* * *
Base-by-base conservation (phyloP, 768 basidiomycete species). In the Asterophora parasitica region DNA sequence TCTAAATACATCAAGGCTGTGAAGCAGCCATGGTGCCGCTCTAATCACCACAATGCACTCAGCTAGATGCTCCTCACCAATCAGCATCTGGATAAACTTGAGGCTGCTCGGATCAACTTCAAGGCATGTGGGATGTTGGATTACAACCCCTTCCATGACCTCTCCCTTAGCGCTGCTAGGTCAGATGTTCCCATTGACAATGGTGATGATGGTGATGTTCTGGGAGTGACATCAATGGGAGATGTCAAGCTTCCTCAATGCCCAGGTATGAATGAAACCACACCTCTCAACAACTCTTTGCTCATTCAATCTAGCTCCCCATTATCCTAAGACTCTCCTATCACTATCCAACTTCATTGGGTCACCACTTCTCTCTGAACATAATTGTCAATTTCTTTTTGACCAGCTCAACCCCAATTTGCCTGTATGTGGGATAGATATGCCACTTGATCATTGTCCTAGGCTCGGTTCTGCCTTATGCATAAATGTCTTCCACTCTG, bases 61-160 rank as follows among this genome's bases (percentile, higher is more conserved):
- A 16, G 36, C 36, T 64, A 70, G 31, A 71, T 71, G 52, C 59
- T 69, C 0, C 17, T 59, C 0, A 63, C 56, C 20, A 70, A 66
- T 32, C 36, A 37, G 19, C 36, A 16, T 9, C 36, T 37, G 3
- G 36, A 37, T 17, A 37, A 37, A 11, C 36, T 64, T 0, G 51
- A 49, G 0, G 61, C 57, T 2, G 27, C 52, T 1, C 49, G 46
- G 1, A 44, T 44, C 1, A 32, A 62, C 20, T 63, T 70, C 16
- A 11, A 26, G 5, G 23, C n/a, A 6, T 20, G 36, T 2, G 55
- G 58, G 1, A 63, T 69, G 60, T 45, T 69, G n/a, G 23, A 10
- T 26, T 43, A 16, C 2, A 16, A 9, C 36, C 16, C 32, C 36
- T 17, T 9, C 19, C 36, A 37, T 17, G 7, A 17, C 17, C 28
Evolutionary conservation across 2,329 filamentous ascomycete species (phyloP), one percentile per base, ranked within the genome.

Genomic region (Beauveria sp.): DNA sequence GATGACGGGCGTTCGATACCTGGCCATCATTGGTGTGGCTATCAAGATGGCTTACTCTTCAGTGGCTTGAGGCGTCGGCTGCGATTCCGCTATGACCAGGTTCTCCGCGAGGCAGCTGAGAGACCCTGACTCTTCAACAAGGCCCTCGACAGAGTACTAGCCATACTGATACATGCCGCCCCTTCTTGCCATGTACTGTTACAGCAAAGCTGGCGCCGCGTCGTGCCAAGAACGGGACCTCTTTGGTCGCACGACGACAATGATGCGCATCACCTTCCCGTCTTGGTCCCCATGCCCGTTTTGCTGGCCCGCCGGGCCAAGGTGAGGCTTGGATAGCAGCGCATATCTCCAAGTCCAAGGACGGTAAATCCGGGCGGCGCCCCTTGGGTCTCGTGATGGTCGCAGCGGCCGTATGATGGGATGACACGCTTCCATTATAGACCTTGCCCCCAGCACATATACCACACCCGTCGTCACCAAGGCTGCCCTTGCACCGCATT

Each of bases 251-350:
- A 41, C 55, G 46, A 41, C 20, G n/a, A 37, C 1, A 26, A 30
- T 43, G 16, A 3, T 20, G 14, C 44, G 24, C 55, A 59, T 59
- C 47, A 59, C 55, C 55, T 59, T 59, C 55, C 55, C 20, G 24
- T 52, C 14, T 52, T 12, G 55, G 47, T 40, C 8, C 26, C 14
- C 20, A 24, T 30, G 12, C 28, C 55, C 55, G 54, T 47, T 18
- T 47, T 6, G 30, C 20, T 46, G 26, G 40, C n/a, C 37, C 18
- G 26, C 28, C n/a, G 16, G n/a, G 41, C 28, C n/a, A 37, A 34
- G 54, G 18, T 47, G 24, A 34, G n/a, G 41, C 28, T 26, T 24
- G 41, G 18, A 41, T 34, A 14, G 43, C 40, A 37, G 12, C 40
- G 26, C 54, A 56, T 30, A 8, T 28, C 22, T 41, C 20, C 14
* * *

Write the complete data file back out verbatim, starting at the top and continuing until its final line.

Base-by-base conservation (phyloP, 768 basidiomycete species). In the Asterophora parasitica region DNA sequence TCTAAATACATCAAGGCTGTGAAGCAGCCATGGTGCCGCTCTAATCACCACAATGCACTCAGCTAGATGCTCCTCACCAATCAGCATCTGGATAAACTTGAGGCTGCTCGGATCAACTTCAAGGCATGTGGGATGTTGGATTACAACCCCTTCCATGACCTCTCCCTTAGCGCTGCTAGGTCAGATGTTCCCATTGACAATGGTGATGATGGTGATGTTCTGGGAGTGACATCAATGGGAGATGTCAAGCTTCCTCAATGCCCAGGTATGAATGAAACCACACCTCTCAACAACTCTTTGCTCATTCAATCTAGCTCCCCATTATCCTAAGACTCTCCTATCACTATCCAACTTCATTGGGTCACCACTTCTCTCTGAACATAATTGTCAATTTCTTTTTGACCAGCTCAACCCCAATTTGCCTGTATGTGGGATAGATATGCCACTTGATCATTGTCCTAGGCTCGGTTCTGCCTTATGCATAAATGTCTTCCACTCTG, bases 61-160 rank as follows among this genome's bases (percentile, higher is more conserved):
- A 16, G 36, C 36, T 64, A 70, G 31, A 71, T 71, G 52, C 59
- T 69, C 0, C 17, T 59, C 0, A 63, C 56, C 20, A 70, A 66
- T 32, C 36, A 37, G 19, C 36, A 16, T 9, C 36, T 37, G 3
- G 36, A 37, T 17, A 37, A 37, A 11, C 36, T 64, T 0, G 51
- A 49, G 0, G 61, C 57, T 2, G 27, C 52, T 1, C 49, G 46
- G 1, A 44, T 44, C 1, A 32, A 62, C 20, T 63, T 70, C 16
- A 11, A 26, G 5, G 23, C n/a, A 6, T 20, G 36, T 2, G 55
- G 58, G 1, A 63, T 69, G 60, T 45, T 69, G n/a, G 23, A 10
- T 26, T 43, A 16, C 2, A 16, A 9, C 36, C 16, C 32, C 36
- T 17, T 9, C 19, C 36, A 37, T 17, G 7, A 17, C 17, C 28
Evolutionary conservation across 2,329 filamentous ascomycete species (phyloP), one percentile per base, ranked within the genome.

Genomic region (Beauveria sp.): DNA sequence GATGACGGGCGTTCGATACCTGGCCATCATTGGTGTGGCTATCAAGATGGCTTACTCTTCAGTGGCTTGAGGCGTCGGCTGCGATTCCGCTATGACCAGGTTCTCCGCGAGGCAGCTGAGAGACCCTGACTCTTCAACAAGGCCCTCGACAGAGTACTAGCCATACTGATACATGCCGCCCCTTCTTGCCATGTACTGTTACAGCAAAGCTGGCGCCGCGTCGTGCCAAGAACGGGACCTCTTTGGTCGCACGACGACAATGATGCGCATCACCTTCCCGTCTTGGTCCCCATGCCCGTTTTGCTGGCCCGCCGGGCCAAGGTGAGGCTTGGATAGCAGCGCATATCTCCAAGTCCAAGGACGGTAAATCCGGGCGGCGCCCCTTGGGTCTCGTGATGGTCGCAGCGGCCGTATGATGGGATGACACGCTTCCATTATAGACCTTGCCCCCAGCACATATACCACACCCGTCGTCACCAAGGCTGCCCTTGCACCGCATT

Each of bases 251-350:
- A 41, C 55, G 46, A 41, C 20, G n/a, A 37, C 1, A 26, A 30
- T 43, G 16, A 3, T 20, G 14, C 44, G 24, C 55, A 59, T 59
- C 47, A 59, C 55, C 55, T 59, T 59, C 55, C 55, C 20, G 24
- T 52, C 14, T 52, T 12, G 55, G 47, T 40, C 8, C 26, C 14
- C 20, A 24, T 30, G 12, C 28, C 55, C 55, G 54, T 47, T 18
- T 47, T 6, G 30, C 20, T 46, G 26, G 40, C n/a, C 37, C 18
- G 26, C 28, C n/a, G 16, G n/a, G 41, C 28, C n/a, A 37, A 34
- G 54, G 18, T 47, G 24, A 34, G n/a, G 41, C 28, T 26, T 24
- G 41, G 18, A 41, T 34, A 14, G 43, C 40, A 37, G 12, C 40
- G 26, C 54, A 56, T 30, A 8, T 28, C 22, T 41, C 20, C 14